To be perfectly honest, Katie and I more or less invented the concept, inheriting its use from my work with Frank, cobbling together ideas from Huizinga and Caillois, clarifying key elements that were important for our book, and reframing it in terms of semiotics and design — two disciplines that certainly lie outside the realm of Huizinga’s own scholarly work.
I’ve been a bit quiet lately, but expect that to change once the 5th rolls around. The 5th is the last day of classes for me. I thought I would make a post about what to expect in the upcoming month.
So, in my Games in Culture class, we just read Jesper Juul’s Half-Real, and I fired this tidbit out to Twitter when I finished the book:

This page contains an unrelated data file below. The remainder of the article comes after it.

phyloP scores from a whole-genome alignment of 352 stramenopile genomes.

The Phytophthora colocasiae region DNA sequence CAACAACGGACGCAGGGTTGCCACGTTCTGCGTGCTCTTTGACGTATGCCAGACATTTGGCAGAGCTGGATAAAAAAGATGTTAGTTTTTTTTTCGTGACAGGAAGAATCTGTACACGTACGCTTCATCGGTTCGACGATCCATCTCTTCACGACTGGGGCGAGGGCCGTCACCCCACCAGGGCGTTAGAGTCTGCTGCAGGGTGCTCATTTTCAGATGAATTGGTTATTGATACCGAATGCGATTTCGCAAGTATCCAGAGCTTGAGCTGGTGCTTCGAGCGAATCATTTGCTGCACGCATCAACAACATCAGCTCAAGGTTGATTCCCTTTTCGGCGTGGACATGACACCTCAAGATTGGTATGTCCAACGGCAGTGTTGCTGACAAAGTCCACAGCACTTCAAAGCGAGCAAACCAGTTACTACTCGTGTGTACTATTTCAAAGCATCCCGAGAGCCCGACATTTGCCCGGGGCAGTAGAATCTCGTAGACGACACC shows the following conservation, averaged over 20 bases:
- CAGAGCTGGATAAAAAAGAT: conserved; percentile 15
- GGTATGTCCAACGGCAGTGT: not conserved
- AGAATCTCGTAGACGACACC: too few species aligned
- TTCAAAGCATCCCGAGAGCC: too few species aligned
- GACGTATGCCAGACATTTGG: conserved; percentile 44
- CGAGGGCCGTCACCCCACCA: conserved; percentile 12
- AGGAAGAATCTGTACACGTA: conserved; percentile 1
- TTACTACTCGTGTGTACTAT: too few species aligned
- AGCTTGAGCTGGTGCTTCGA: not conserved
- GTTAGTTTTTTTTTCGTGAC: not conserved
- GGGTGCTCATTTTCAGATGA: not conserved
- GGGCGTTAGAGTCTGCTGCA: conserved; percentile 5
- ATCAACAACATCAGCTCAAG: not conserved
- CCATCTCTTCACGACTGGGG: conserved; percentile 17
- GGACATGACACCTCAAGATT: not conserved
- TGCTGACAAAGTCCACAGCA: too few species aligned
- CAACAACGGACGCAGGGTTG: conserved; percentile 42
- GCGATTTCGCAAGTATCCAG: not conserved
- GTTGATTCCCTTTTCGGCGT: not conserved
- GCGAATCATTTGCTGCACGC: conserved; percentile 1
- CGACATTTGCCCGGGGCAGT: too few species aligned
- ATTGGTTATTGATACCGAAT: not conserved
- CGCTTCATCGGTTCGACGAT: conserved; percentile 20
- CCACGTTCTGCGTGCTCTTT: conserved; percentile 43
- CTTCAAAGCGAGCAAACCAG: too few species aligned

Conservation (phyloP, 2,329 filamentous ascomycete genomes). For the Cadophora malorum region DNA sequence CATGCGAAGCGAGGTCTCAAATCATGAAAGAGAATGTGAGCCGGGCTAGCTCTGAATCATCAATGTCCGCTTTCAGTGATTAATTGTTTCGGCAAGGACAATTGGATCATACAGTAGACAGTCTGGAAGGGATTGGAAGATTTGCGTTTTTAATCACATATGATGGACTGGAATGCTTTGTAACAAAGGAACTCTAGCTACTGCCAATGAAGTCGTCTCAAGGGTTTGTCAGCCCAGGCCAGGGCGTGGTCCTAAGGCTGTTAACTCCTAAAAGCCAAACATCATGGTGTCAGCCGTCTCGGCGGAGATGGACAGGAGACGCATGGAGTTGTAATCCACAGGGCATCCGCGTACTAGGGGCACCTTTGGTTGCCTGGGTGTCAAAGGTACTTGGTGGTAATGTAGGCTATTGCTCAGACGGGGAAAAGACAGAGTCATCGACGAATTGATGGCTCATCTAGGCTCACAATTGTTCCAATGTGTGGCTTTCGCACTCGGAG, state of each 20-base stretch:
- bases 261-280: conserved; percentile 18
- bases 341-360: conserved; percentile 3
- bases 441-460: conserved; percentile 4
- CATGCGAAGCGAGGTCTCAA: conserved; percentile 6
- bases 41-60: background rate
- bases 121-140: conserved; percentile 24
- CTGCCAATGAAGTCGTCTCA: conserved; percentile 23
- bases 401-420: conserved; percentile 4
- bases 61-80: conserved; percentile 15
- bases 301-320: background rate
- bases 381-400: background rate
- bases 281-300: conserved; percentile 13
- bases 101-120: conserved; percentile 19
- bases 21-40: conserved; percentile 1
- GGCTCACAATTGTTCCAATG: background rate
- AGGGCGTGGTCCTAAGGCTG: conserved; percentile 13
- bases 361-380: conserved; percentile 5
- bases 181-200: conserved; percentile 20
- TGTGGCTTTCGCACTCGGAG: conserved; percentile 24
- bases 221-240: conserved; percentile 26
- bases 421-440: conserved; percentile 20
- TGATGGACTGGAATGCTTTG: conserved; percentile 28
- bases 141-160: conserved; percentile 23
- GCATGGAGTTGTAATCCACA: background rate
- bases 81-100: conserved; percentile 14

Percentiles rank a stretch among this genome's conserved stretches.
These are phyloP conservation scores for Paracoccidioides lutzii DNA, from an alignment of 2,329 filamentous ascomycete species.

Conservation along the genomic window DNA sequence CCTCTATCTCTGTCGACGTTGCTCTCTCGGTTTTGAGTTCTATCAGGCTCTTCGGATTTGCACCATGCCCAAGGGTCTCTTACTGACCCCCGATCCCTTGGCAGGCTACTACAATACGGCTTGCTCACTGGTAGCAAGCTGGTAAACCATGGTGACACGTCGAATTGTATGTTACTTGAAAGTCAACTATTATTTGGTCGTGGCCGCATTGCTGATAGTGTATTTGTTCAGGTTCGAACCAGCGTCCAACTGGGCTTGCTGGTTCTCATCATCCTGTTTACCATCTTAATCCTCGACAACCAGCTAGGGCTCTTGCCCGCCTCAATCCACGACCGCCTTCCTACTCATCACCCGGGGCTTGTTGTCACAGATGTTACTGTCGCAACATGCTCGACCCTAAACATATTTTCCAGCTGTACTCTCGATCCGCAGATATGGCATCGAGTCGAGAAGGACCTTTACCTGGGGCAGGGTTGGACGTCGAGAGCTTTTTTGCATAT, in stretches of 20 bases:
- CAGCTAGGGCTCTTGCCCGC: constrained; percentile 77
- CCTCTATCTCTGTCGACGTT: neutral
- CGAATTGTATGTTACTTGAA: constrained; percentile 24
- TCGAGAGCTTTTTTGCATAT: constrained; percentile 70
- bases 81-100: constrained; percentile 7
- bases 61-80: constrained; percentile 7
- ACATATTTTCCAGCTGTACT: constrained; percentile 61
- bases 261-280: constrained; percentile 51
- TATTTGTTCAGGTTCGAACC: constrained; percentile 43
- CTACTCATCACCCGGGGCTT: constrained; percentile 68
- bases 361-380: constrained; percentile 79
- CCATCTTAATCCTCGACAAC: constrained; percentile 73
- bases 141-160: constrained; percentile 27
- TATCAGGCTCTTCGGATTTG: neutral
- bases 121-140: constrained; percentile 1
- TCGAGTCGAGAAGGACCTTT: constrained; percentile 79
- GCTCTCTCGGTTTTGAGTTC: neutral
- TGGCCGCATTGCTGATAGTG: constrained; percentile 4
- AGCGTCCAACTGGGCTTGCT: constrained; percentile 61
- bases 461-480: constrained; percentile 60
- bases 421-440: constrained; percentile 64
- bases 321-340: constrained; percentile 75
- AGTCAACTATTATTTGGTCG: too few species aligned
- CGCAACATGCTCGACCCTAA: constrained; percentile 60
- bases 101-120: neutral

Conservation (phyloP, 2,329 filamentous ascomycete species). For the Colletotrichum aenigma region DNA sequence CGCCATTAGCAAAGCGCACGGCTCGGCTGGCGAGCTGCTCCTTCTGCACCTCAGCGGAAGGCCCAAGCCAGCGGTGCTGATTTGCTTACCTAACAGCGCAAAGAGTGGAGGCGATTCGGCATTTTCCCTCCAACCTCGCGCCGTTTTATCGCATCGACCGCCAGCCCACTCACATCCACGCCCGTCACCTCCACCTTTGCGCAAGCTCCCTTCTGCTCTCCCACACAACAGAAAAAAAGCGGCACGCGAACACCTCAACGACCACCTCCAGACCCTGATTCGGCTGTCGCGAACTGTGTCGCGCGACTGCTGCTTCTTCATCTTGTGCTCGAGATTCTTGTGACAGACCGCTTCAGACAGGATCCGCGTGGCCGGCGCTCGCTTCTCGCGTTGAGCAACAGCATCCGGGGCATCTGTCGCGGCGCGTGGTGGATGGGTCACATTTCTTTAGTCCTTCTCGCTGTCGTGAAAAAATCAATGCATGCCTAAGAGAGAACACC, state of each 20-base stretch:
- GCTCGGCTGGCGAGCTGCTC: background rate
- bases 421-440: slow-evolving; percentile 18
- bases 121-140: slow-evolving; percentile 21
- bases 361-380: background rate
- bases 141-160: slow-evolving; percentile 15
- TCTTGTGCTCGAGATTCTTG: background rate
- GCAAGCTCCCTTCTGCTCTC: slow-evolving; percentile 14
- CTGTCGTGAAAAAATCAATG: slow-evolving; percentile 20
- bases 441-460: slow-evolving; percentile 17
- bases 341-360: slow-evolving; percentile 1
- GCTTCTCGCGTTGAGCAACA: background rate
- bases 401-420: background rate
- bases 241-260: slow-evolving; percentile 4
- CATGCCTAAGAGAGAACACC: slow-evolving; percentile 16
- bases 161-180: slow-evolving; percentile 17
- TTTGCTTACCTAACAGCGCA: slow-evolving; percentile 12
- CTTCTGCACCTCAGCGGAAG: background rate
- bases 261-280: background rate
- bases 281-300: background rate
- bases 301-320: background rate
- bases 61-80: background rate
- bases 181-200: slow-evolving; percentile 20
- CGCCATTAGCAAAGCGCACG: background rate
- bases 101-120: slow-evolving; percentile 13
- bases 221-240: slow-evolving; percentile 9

Just finished Half-Real by Jesper Juul. Enjoyed the book. Makes me feel ten times less antagonistic towards him.[link]
Now, for those of you who know me and Jesper Juul’s work, you would find that a bit of a strange thing to say. I’ll get to why I would say something like that, but first, a tiny story. You see, I made that statement and went to bed, and it was quietly ignored for a few days (apparently). Then I received the following reply:
@incobalt Do you miss the old antagonism?[link]
So, yesterday I popped Catherine into the 360, pretty much knowing what to expect by playing it. Adult drama with a puzzle game attached. And I played the game for about three hours before I put it away. I might not go back to Catherine for a while, but that’s ok. Three hours was enough for me to really evaluate what I wanted to out of it. This was the nature of the game’s difficulty in relation to its story.